FILLY MAY NOT BE ALLOWED IN PREAKNESS
MIGHT NOT BE ROOM IN FIELD FOR PROBABLE FAVORITE
AP - May 8, 2009
There may not be enough room in the Preakness field for filly Rachel
Alexandra, who would likely be the favorite if she is allowed to race.
Rachel Alexandra looks ready to challenge the boys in the Preakness.
Owner Jess Jackson, however, isn't sure his superstar filly will get the chance.
Jackson declared the Kentucky Oaks winner primed for the second jewel
of the Triple Crown following an easy four furlong workout on Sunday
at Churchill Downs.
Rachel Alexandra covered the half-mile in 48.40 seconds under exercise
rider Dominic Terry, a work trainer Steve Asmussen called "beautiful."
It was all the evidence Jackson needed to send the 3-year-old filly,
who he purchased last week for an undisclosed sum, to Pimlico for the
1-3/16th mile race.
The process of getting a horse into a Triple Crown race, however,
could leave Rachel Alexandra on the outside looking in when the field
heads to the starting gate on Saturday afternoon.
"Since it's Mother's Day, I wish I could announce to all mothers
everywhere that this incredible filly is entered to take on the boys,"
Jackson said in a statement. "But Triple Crown rules may prevent us
from sending her to Pimlico."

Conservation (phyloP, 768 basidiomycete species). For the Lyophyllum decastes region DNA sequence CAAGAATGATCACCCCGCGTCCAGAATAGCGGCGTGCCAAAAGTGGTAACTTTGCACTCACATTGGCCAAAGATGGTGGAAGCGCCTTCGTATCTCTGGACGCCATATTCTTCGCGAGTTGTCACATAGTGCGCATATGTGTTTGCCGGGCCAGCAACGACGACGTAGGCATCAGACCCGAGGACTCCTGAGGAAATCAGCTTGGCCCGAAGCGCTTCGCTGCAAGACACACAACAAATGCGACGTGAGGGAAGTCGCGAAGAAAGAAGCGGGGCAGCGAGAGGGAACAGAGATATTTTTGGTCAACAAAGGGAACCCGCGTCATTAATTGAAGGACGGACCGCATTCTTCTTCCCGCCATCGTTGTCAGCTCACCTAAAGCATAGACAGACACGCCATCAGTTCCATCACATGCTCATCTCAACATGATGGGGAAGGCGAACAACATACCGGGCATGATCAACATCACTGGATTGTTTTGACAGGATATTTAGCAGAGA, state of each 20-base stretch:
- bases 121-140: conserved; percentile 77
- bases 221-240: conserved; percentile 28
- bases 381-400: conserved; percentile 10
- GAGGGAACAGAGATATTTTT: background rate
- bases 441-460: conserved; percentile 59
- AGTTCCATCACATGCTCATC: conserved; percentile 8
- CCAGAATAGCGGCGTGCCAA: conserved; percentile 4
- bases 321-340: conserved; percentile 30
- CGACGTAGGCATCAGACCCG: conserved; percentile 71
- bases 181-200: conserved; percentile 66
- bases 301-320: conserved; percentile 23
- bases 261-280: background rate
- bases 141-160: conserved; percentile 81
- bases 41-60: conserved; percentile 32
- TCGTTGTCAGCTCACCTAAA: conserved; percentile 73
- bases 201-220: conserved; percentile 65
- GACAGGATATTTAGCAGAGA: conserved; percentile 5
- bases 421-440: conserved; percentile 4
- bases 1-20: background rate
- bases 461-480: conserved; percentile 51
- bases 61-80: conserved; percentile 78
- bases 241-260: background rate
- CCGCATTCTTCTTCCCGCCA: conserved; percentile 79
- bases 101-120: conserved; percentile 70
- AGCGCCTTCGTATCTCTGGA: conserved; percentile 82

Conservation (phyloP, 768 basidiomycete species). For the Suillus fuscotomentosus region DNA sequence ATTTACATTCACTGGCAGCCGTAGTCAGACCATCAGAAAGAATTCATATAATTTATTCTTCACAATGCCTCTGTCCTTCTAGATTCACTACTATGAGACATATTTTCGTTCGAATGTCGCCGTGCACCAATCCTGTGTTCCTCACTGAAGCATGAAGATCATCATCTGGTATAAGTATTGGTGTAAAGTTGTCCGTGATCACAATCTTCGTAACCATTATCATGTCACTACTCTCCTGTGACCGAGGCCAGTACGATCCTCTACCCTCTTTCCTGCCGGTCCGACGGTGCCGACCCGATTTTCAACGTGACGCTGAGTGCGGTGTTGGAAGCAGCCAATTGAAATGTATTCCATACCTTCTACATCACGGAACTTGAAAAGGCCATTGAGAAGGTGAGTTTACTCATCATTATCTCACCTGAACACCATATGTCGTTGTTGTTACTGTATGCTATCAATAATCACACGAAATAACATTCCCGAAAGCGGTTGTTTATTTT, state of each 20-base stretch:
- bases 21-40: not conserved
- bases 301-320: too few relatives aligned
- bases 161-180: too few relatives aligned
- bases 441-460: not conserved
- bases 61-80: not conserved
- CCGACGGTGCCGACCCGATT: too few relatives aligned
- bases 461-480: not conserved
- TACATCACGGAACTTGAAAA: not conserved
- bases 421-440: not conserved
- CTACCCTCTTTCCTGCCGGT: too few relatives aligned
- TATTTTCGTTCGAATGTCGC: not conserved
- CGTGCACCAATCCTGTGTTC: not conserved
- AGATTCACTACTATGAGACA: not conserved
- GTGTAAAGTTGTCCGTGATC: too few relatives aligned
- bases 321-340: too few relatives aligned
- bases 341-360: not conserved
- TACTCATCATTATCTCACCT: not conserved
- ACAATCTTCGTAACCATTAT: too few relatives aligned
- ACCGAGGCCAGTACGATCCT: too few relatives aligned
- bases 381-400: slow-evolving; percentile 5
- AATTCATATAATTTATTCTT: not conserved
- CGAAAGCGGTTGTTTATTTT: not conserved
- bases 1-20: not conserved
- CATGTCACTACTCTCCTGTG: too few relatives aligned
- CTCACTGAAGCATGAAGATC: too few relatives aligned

The Preakness is limited to 14 horses, with preference given to horses
pre-nominated to the Triple Crown. While Jackson is willing to pay the
$100,000 supplemental fee required to make Rachel Alexandra eligible
for the race, she may get bumped if 14 horses already nominated to the
series are entered.
Pimlico officials estimated Saturday that 13 horses, including
Kentucky Derby winner Mine That Bird and runner-up Pioneerof the Nile,
were going to be entered, leaving one spot open for Rachel Alexandra.
Mine That Bird co-owner Mark Allen, however, told the Thoroughbred
Times he's considering entering another of his horses, Indy Express,
into the Preakness to keep Rachel Alexandra from running.
Allen said his motives are professional, not personal.
Jockey Calvin Borel, who guided the 50-1 long shot gelding to a
stunning 6 3/4-length win in the Run for the Roses, has already agreed
to pilot Rachel Alexandra for the rest of the year. Borel went along
for the ride as Rachel Alexandra won the Oaks by a record 20 1/4
lengths May 1.
"I just want my rider back," Allen told the publication.
Mine That Bird trainer Bennie Woolley Jr. has selected a backup rider
just in case, but plans on naming Borel the jockey during the
Preakness draw on Wednesday.
Pimlico oddsmaker Frank Carulli said he would make Rachel Alexandra
the morning line favorite if she enters. Nellie Morse in 1924 was the
last filly to win the Preakness.
Genuine Risk in 1980 and Winning Colors in 1988, who both came to
Baltimore as Kentucky Derby winners, went off as the betting favorites
in the Preakness but didn't win.
The most recent filly to go against the boys was Excellent Meeting in
1999. She finished last after being pulled up by jockey Kent
Jackson, who owned 2007 Preakness winner Curlin, remains optimistic
his stables' newest star will get a chance to run.
"I want the fans to know we are prepared to enter her and I am hopeful
that her entry will be accepted," Jackson said. "I know we all want
the thrill of seeing her race next weekend."
The last filly to enter a Triple Crown race was Eight Belles, who
broke both of her front legs moments after finishing second to Big
Brown in the 2008 Kentucky Derby.